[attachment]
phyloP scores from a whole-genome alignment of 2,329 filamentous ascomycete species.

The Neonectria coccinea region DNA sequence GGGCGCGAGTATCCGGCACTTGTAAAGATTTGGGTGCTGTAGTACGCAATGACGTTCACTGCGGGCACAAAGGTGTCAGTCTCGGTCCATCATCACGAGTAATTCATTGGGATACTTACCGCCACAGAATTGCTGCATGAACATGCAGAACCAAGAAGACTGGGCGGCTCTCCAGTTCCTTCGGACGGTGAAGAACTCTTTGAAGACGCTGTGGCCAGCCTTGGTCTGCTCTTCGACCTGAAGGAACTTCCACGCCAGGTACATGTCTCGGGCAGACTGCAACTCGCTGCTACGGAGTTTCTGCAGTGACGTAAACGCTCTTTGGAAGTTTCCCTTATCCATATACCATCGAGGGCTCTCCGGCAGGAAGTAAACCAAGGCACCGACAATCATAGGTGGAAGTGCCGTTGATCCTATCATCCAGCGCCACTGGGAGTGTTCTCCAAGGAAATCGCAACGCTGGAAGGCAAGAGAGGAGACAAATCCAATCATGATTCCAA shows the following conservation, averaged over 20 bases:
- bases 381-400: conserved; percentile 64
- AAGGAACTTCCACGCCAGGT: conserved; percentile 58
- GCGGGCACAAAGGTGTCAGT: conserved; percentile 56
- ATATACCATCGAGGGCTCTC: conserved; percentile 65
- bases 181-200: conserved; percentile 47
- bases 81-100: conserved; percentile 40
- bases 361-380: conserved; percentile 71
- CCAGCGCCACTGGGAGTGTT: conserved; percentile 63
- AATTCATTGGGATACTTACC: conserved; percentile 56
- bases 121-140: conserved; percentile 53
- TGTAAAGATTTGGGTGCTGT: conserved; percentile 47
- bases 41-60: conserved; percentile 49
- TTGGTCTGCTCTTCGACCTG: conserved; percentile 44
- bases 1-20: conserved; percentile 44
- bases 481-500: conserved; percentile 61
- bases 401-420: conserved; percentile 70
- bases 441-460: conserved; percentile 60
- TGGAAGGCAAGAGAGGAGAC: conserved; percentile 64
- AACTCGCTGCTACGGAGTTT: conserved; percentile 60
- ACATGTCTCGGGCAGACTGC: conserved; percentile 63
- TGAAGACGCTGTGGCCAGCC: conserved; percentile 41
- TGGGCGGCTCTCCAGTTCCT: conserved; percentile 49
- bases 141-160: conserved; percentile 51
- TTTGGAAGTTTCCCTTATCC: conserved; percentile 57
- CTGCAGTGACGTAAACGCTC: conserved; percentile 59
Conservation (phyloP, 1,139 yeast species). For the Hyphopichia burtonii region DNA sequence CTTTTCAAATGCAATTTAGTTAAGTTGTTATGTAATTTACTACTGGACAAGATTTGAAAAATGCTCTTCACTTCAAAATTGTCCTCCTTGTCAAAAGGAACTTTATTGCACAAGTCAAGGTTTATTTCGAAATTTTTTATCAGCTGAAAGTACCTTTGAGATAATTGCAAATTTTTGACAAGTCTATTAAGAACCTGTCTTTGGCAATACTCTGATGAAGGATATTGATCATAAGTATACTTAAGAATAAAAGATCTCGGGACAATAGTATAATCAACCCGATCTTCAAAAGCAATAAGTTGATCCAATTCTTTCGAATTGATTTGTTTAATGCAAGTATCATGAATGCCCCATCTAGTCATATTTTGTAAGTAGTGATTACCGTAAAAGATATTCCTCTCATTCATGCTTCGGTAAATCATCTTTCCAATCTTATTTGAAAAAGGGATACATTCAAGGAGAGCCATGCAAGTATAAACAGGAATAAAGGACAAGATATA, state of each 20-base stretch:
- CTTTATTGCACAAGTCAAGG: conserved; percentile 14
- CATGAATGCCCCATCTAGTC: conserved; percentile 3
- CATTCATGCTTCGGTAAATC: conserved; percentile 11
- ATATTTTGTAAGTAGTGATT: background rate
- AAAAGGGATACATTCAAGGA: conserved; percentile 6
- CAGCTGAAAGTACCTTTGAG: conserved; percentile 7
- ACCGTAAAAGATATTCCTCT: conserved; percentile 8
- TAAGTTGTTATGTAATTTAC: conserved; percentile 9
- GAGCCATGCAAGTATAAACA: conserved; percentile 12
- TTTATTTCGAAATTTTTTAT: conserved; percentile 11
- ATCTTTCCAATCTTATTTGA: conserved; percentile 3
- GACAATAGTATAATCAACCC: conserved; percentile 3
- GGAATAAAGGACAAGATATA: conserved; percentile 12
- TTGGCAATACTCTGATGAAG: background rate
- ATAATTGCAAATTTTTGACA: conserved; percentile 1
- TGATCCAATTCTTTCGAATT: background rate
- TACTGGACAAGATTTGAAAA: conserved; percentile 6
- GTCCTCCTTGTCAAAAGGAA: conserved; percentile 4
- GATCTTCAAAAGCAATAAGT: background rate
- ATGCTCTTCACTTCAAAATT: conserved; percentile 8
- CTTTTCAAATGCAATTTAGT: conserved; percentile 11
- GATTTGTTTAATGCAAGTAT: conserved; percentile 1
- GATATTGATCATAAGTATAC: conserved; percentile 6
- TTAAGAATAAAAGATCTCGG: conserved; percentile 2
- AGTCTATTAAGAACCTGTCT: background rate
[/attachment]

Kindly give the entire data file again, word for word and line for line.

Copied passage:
phyloP scores from a whole-genome alignment of 2,329 filamentous ascomycete species.

The Neonectria coccinea region DNA sequence GGGCGCGAGTATCCGGCACTTGTAAAGATTTGGGTGCTGTAGTACGCAATGACGTTCACTGCGGGCACAAAGGTGTCAGTCTCGGTCCATCATCACGAGTAATTCATTGGGATACTTACCGCCACAGAATTGCTGCATGAACATGCAGAACCAAGAAGACTGGGCGGCTCTCCAGTTCCTTCGGACGGTGAAGAACTCTTTGAAGACGCTGTGGCCAGCCTTGGTCTGCTCTTCGACCTGAAGGAACTTCCACGCCAGGTACATGTCTCGGGCAGACTGCAACTCGCTGCTACGGAGTTTCTGCAGTGACGTAAACGCTCTTTGGAAGTTTCCCTTATCCATATACCATCGAGGGCTCTCCGGCAGGAAGTAAACCAAGGCACCGACAATCATAGGTGGAAGTGCCGTTGATCCTATCATCCAGCGCCACTGGGAGTGTTCTCCAAGGAAATCGCAACGCTGGAAGGCAAGAGAGGAGACAAATCCAATCATGATTCCAA shows the following conservation, averaged over 20 bases:
- bases 381-400: conserved; percentile 64
- AAGGAACTTCCACGCCAGGT: conserved; percentile 58
- GCGGGCACAAAGGTGTCAGT: conserved; percentile 56
- ATATACCATCGAGGGCTCTC: conserved; percentile 65
- bases 181-200: conserved; percentile 47
- bases 81-100: conserved; percentile 40
- bases 361-380: conserved; percentile 71
- CCAGCGCCACTGGGAGTGTT: conserved; percentile 63
- AATTCATTGGGATACTTACC: conserved; percentile 56
- bases 121-140: conserved; percentile 53
- TGTAAAGATTTGGGTGCTGT: conserved; percentile 47
- bases 41-60: conserved; percentile 49
- TTGGTCTGCTCTTCGACCTG: conserved; percentile 44
- bases 1-20: conserved; percentile 44
- bases 481-500: conserved; percentile 61
- bases 401-420: conserved; percentile 70
- bases 441-460: conserved; percentile 60
- TGGAAGGCAAGAGAGGAGAC: conserved; percentile 64
- AACTCGCTGCTACGGAGTTT: conserved; percentile 60
- ACATGTCTCGGGCAGACTGC: conserved; percentile 63
- TGAAGACGCTGTGGCCAGCC: conserved; percentile 41
- TGGGCGGCTCTCCAGTTCCT: conserved; percentile 49
- bases 141-160: conserved; percentile 51
- TTTGGAAGTTTCCCTTATCC: conserved; percentile 57
- CTGCAGTGACGTAAACGCTC: conserved; percentile 59
Conservation (phyloP, 1,139 yeast species). For the Hyphopichia burtonii region DNA sequence CTTTTCAAATGCAATTTAGTTAAGTTGTTATGTAATTTACTACTGGACAAGATTTGAAAAATGCTCTTCACTTCAAAATTGTCCTCCTTGTCAAAAGGAACTTTATTGCACAAGTCAAGGTTTATTTCGAAATTTTTTATCAGCTGAAAGTACCTTTGAGATAATTGCAAATTTTTGACAAGTCTATTAAGAACCTGTCTTTGGCAATACTCTGATGAAGGATATTGATCATAAGTATACTTAAGAATAAAAGATCTCGGGACAATAGTATAATCAACCCGATCTTCAAAAGCAATAAGTTGATCCAATTCTTTCGAATTGATTTGTTTAATGCAAGTATCATGAATGCCCCATCTAGTCATATTTTGTAAGTAGTGATTACCGTAAAAGATATTCCTCTCATTCATGCTTCGGTAAATCATCTTTCCAATCTTATTTGAAAAAGGGATACATTCAAGGAGAGCCATGCAAGTATAAACAGGAATAAAGGACAAGATATA, state of each 20-base stretch:
- CTTTATTGCACAAGTCAAGG: conserved; percentile 14
- CATGAATGCCCCATCTAGTC: conserved; percentile 3
- CATTCATGCTTCGGTAAATC: conserved; percentile 11
- ATATTTTGTAAGTAGTGATT: background rate
- AAAAGGGATACATTCAAGGA: conserved; percentile 6
- CAGCTGAAAGTACCTTTGAG: conserved; percentile 7
- ACCGTAAAAGATATTCCTCT: conserved; percentile 8
- TAAGTTGTTATGTAATTTAC: conserved; percentile 9
- GAGCCATGCAAGTATAAACA: conserved; percentile 12
- TTTATTTCGAAATTTTTTAT: conserved; percentile 11
- ATCTTTCCAATCTTATTTGA: conserved; percentile 3
- GACAATAGTATAATCAACCC: conserved; percentile 3
- GGAATAAAGGACAAGATATA: conserved; percentile 12
- TTGGCAATACTCTGATGAAG: background rate
- ATAATTGCAAATTTTTGACA: conserved; percentile 1
- TGATCCAATTCTTTCGAATT: background rate
- TACTGGACAAGATTTGAAAA: conserved; percentile 6
- GTCCTCCTTGTCAAAAGGAA: conserved; percentile 4
- GATCTTCAAAAGCAATAAGT: background rate
- ATGCTCTTCACTTCAAAATT: conserved; percentile 8
- CTTTTCAAATGCAATTTAGT: conserved; percentile 11
- GATTTGTTTAATGCAAGTAT: conserved; percentile 1
- GATATTGATCATAAGTATAC: conserved; percentile 6
- TTAAGAATAAAAGATCTCGG: conserved; percentile 2
- AGTCTATTAAGAACCTGTCT: background rate